Big Bang or Elastoplast? I think he would get that over and done with
and then have a proper reshuffle later. He is ready for one but had
an Elastoplast went David Laws went. Also Liam Fox, the Defence
Secretary for taking his best friend to work. He has two
reshuffles. A Lib Dem reshuffle with her five posts and the
conservative reshuffle. If the police decide they have no evidence,
there will be no reshuffle at all no doubt. Absolutely.
How much should British taxpayers contribute to rescuing the
eurozone? It was reported this week that the International Monetary
Fund is seeking more than double its lending resources for countries
in trouble to around a trillion dollars. And that means the UK is
in the frame for another huge contribution. As a member of the
IMF, the British government is liable to contribute 4.5% of the
IMF's lending facility. The United Kingdom has already pumped in �30
billion to the IMF's coffers. But now the international body wants
more. It needs more bail-out money. The Chancellor has ruled out any
direct support to the eurozone, but said the UK would be willing to
provide more resources if he felt it was a decent request. That could
mean expanding our contribution by an additional �17 billion, taking
it over the �40 billion limit already approved by Parliament.
That vote, last July, saw 32 MPs rebel and having to go back to the
Commons again will give euro sceptics yet another chance to have
a pop. Here's what one of those rebels said this morning.
We should be putting money into the IMF to bail out the Euro. That is
what is being suggested. So billions of pounds of British
taxpayers' money as a fig-leaf and then be put into the Euro. We did
say we wouldn't bail out the Euro, but we would be it be put it in Mia
the IMF. Enough is enough. But that was to come before Parliament I
think there would be a battle. We're joined now by the
Conservative MP and former adviser to George Osborne, Matthew Hancock,
and by the Shadow Treasury Minister, Chris Leslie. Matthew Hancock, if
we do participate in a 500 billion cash call by the IMF, how much
would we be up for? It depends exactly on the numbers. That is
what I am asking for, a number? you said, there was a leaked IMF
document that suggested the UK's contribution would be in the region
of tens of billions. But the question is, do we want to be a
member of the IMF? As we saw in the clip, it is clear the Government
has said it shouldn't bale-out the eurozone. It is for the eurozone to
do. But the IMF exists to support countries that go bankrupt and not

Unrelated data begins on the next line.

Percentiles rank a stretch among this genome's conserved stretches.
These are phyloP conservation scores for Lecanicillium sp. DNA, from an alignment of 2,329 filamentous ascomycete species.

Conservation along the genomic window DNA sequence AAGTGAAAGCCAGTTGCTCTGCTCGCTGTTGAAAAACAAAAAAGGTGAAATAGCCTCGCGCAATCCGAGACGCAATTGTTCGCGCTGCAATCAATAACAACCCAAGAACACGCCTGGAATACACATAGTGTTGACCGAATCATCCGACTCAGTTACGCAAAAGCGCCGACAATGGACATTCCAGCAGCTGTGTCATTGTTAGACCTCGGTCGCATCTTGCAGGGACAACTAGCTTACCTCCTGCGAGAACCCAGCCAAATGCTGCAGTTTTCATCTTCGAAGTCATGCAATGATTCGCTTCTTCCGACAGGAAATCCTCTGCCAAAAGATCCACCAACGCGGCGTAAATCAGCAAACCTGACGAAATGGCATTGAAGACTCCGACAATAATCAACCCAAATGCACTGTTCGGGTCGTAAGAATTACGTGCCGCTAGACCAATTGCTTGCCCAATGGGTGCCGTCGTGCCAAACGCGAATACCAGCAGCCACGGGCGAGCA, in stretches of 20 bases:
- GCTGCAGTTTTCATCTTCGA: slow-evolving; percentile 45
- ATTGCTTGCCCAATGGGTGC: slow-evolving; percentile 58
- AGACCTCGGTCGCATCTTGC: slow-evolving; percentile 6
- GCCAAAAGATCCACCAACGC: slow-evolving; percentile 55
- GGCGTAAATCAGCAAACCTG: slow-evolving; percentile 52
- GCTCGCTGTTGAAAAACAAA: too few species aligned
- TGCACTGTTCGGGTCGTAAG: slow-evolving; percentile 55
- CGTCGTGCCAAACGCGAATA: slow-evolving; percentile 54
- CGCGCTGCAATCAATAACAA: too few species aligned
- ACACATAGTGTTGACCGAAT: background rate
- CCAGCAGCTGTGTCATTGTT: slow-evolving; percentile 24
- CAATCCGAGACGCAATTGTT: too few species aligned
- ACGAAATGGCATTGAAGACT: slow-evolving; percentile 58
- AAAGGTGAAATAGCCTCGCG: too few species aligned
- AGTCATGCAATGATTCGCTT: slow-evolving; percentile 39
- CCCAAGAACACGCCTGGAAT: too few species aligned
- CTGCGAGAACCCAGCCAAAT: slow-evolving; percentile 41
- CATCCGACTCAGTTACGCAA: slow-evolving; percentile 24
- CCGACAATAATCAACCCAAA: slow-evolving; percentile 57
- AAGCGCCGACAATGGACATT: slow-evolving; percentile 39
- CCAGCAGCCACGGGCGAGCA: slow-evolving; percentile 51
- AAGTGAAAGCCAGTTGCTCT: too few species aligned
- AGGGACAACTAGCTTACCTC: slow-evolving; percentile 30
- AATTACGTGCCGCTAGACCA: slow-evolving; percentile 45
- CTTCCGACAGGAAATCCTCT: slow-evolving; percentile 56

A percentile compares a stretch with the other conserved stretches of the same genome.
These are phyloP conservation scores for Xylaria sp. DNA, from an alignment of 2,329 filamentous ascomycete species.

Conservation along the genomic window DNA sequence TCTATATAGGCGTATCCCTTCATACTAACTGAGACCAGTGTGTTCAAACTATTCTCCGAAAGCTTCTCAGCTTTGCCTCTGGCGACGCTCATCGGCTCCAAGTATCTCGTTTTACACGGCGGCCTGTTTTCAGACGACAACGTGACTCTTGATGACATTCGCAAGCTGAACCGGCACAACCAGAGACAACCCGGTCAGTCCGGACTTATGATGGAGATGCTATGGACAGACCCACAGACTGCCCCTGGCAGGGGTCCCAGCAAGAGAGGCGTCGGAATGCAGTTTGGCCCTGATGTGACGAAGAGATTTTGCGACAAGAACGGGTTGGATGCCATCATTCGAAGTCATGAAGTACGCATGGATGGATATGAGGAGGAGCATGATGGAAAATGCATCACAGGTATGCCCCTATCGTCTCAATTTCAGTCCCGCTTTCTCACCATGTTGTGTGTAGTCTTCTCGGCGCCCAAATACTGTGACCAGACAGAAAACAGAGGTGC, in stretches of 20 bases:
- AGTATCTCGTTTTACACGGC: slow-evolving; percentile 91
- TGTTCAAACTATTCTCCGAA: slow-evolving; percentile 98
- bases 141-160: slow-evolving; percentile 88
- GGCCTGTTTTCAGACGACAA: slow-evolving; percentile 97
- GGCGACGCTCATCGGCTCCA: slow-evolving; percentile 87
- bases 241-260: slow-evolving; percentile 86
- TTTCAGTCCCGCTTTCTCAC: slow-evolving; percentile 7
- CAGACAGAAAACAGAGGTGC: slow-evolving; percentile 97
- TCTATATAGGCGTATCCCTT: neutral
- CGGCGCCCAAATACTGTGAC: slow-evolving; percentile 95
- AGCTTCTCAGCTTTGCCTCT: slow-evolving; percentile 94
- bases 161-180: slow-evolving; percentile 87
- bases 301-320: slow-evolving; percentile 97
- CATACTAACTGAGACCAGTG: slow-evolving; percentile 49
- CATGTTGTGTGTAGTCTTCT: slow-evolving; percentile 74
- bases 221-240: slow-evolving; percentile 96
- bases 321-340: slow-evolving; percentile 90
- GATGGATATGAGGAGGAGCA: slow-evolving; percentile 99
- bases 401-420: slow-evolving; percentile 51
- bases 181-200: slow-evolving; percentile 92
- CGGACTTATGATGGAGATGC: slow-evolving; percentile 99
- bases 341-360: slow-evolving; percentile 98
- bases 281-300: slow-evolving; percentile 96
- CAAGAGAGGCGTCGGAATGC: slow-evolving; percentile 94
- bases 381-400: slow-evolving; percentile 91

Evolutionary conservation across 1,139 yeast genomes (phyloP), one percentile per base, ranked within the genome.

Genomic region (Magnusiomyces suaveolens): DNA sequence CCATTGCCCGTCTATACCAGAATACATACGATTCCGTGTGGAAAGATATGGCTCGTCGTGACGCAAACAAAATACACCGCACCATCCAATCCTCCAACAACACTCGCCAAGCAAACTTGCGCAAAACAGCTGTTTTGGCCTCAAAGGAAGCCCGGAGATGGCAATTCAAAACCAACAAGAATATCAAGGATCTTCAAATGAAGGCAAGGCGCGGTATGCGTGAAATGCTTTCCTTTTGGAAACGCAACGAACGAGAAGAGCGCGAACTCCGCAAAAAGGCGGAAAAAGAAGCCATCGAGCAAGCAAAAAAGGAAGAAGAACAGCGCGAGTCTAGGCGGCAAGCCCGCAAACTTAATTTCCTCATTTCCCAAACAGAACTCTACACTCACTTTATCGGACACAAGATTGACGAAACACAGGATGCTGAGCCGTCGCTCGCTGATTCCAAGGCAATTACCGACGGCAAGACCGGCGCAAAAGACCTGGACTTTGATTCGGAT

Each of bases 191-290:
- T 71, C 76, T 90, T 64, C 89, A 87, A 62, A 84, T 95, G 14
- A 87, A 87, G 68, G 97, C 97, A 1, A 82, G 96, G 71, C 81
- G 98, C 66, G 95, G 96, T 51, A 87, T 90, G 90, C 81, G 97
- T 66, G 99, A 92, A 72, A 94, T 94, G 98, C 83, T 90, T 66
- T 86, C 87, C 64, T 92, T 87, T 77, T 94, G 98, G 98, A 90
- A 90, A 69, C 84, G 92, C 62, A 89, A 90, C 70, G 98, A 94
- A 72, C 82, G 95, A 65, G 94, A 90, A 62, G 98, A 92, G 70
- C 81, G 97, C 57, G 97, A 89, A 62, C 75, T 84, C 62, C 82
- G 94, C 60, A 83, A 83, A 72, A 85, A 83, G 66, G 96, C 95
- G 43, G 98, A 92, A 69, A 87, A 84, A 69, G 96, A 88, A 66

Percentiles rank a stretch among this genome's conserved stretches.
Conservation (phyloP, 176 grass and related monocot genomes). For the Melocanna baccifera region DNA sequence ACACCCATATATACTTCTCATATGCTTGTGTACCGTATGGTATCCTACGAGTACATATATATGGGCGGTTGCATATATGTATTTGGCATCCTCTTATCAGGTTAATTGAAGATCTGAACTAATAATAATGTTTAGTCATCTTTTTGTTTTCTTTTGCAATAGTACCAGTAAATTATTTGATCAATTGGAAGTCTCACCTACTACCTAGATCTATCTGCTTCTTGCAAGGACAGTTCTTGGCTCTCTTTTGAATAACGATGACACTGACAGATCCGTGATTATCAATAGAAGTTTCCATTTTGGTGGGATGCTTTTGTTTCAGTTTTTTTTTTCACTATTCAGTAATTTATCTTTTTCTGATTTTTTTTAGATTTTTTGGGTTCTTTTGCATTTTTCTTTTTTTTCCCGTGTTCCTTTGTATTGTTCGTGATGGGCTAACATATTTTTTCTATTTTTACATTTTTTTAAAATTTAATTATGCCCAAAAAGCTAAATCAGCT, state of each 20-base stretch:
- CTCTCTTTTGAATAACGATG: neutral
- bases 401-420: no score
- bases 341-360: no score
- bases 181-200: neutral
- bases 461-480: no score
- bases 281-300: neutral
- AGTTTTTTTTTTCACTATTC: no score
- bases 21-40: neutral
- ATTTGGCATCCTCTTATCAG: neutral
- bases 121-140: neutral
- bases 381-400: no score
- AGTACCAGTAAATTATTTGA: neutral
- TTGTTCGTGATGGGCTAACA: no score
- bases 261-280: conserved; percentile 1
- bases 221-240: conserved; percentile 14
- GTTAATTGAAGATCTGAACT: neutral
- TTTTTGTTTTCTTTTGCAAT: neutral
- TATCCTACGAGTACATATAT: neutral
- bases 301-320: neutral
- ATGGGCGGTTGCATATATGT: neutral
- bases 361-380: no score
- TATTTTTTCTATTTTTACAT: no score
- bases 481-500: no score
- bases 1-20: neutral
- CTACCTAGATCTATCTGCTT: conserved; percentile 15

currencies. It is an important distinction. Are you raising the
issue of our membership of the IMF? If you vote against giving more
resources to the IMF, when the rest of the world gives more resources
to the IMF, he was saying you won't stand up to your international
responsibilities. We were talking about needing to expand trade to
China and Brazil, but you cannot both want to get the benefits of
being part of the international economy, but not have the
responsibilities which is paying your part. Britain's part is a
small proportion. Do we stay in, or get out of the IMF? We absolutely
stay in. I was very clear, I think we should absolutely stay in and
live up to our international responsibilities, but the money
should go to countries and not currencies. Do you think the
British should participate in this cash call from the IMF? I don't
know about this one, but we have to recognise there is a difference
between being supportive of the IMF as an institution and then judge in
every time they ask for more resources, is it necessary? The
things it depends upon art is it going in as a sticking plaster to
help these eurozone countries. Well eurozone countries themselves be
dipping into their own pockets first before asking the rest of the
world? We have to be supportive of the IMF, but we cannot just give a
more and more cash Ann Leslie have a European central bank doing a
proper job and Germany and others of dipping into their own pockets
first. We are talking about conditions that might not be met,
so you might be sceptical about another chunk of cash to the IMF?
We need to see more action on the ECB. They have been doing more
things in the secondary market. A lot of people are asking will they
be a proper lending as a last resort? Where is the diplomatic
pressure on Germany who are giving away tax cuts. It is a very wealthy
eurozone, they should be putting up some of their own resources more
quickly than they come to the rest of the world. It sounds like you
could be facing a vote against by the Labour Party and by a lot of
your own backbenchers? The position of the Labour Party seems to be
extraordinary. I don't understand it. It you could just explain it?
The Labour Party support of the membership of the IMF. The last
increase in contributions to the IMF was knitters it to buy Gordon
Brown. The party voted against it. -- was negotiated. The Labour Party
said it would support the IMF if the money was for individual
countries. That is the proposal on the table, so why don't you say you
will support it? He did not say it was a proposal. It is a leaked
document. Until we know what is out there... We are trying to clarify
the Labour position. You sound as it you would take some convincing?
I'm not going to make any apologies for taking care of taxpayers' money.
This is billions of our resources, and we have to be careful. It it is